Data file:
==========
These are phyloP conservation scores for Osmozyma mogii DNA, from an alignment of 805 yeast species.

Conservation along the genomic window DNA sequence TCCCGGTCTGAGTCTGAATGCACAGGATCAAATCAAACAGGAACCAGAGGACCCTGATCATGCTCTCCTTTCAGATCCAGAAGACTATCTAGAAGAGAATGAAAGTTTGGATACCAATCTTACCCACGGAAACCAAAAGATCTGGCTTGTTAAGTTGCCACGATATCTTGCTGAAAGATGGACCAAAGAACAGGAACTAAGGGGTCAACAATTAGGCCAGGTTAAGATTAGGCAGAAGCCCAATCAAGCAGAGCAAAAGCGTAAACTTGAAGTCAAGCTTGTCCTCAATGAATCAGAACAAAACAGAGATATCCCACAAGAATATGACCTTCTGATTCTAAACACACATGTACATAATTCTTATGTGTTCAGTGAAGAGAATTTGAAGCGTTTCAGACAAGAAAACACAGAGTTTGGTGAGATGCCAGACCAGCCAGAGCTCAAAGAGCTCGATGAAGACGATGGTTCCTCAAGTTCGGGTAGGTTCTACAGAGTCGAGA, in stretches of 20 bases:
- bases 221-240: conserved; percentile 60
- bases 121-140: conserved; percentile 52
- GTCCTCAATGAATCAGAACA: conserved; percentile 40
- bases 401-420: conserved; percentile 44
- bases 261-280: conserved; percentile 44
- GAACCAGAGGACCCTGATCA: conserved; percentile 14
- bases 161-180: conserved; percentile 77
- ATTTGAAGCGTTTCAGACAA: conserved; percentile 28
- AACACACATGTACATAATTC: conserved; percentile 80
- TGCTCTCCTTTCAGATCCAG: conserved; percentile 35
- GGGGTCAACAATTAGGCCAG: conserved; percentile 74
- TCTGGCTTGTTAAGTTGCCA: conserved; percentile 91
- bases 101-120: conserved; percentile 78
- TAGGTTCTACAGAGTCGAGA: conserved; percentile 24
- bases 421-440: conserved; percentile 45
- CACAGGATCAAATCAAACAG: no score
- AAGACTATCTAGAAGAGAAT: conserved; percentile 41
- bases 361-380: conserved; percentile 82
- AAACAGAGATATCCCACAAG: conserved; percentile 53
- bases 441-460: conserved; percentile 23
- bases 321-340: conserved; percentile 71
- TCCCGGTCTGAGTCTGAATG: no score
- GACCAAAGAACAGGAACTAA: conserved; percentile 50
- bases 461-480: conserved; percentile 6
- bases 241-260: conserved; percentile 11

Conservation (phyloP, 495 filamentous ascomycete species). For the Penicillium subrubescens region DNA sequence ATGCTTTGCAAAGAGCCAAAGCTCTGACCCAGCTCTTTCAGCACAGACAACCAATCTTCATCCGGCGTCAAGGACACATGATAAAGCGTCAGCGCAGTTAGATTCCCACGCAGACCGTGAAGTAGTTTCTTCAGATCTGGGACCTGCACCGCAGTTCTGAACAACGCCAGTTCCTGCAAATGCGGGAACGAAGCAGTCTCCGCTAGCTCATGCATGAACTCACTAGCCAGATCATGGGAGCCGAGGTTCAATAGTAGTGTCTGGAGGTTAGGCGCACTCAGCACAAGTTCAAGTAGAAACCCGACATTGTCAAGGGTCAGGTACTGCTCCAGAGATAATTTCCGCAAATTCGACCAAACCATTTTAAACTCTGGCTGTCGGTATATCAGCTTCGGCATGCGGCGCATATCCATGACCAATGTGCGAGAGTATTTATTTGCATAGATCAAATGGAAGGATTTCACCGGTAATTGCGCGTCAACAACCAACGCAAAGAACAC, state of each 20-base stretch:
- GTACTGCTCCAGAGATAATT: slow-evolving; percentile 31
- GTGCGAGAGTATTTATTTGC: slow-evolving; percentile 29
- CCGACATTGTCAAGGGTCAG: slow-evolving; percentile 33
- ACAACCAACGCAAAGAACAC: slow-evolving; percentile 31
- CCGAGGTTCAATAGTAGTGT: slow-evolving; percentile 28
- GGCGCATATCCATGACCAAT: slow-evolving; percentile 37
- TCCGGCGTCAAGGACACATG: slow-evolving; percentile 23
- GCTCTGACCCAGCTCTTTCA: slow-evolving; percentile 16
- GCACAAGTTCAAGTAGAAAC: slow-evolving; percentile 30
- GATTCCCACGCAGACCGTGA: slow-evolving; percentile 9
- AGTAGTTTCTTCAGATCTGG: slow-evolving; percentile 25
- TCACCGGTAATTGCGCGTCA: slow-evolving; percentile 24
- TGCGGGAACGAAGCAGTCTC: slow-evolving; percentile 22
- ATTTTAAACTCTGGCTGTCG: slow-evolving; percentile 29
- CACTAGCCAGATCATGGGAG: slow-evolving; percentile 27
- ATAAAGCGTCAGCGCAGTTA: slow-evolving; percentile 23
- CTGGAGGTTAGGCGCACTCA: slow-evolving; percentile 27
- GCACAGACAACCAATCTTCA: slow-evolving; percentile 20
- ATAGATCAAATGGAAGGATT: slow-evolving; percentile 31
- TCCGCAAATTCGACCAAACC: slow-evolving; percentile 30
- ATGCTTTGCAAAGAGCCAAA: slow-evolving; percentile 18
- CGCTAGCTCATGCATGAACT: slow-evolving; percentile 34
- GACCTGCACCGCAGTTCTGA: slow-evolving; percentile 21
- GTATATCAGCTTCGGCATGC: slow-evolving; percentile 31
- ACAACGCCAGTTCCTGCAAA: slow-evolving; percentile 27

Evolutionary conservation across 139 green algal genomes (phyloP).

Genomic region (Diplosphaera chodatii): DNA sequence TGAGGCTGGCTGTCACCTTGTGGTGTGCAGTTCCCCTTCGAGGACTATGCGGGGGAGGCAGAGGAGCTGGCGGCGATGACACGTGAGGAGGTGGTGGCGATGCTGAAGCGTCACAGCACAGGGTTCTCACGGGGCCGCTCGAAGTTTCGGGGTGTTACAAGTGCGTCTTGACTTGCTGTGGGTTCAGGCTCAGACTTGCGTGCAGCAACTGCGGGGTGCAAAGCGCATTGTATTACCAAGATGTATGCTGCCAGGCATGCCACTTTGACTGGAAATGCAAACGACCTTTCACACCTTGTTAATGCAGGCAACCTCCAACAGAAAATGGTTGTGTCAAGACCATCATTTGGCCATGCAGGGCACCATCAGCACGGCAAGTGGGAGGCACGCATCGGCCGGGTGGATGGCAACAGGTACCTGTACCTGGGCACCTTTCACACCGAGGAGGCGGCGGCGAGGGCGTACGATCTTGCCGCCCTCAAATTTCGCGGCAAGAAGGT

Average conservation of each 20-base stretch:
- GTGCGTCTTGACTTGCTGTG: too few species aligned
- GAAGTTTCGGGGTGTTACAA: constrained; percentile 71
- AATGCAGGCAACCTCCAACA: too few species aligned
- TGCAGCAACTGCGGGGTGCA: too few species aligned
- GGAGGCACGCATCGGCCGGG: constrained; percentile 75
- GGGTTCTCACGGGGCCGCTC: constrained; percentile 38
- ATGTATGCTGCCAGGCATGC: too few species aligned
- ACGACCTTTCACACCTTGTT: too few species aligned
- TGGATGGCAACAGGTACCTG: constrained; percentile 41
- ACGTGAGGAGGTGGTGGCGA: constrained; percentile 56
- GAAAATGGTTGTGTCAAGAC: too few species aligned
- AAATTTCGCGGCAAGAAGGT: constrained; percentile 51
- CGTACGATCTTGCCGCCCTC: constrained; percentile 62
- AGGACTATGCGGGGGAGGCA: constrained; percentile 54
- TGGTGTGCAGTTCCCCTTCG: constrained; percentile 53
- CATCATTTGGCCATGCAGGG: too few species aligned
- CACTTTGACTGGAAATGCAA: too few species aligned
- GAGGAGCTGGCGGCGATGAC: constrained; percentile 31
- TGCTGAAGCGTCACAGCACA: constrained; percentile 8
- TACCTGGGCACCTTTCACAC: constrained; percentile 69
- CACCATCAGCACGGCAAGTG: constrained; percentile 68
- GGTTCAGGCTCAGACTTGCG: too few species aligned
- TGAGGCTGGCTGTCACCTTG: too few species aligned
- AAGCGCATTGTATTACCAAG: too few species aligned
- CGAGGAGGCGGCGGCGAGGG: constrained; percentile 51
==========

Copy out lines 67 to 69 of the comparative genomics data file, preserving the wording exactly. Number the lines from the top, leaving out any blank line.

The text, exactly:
- GAAAATGGTTGTGTCAAGAC: too few species aligned
- AAATTTCGCGGCAAGAAGGT: constrained; percentile 51
- CGTACGATCTTGCCGCCCTC: constrained; percentile 62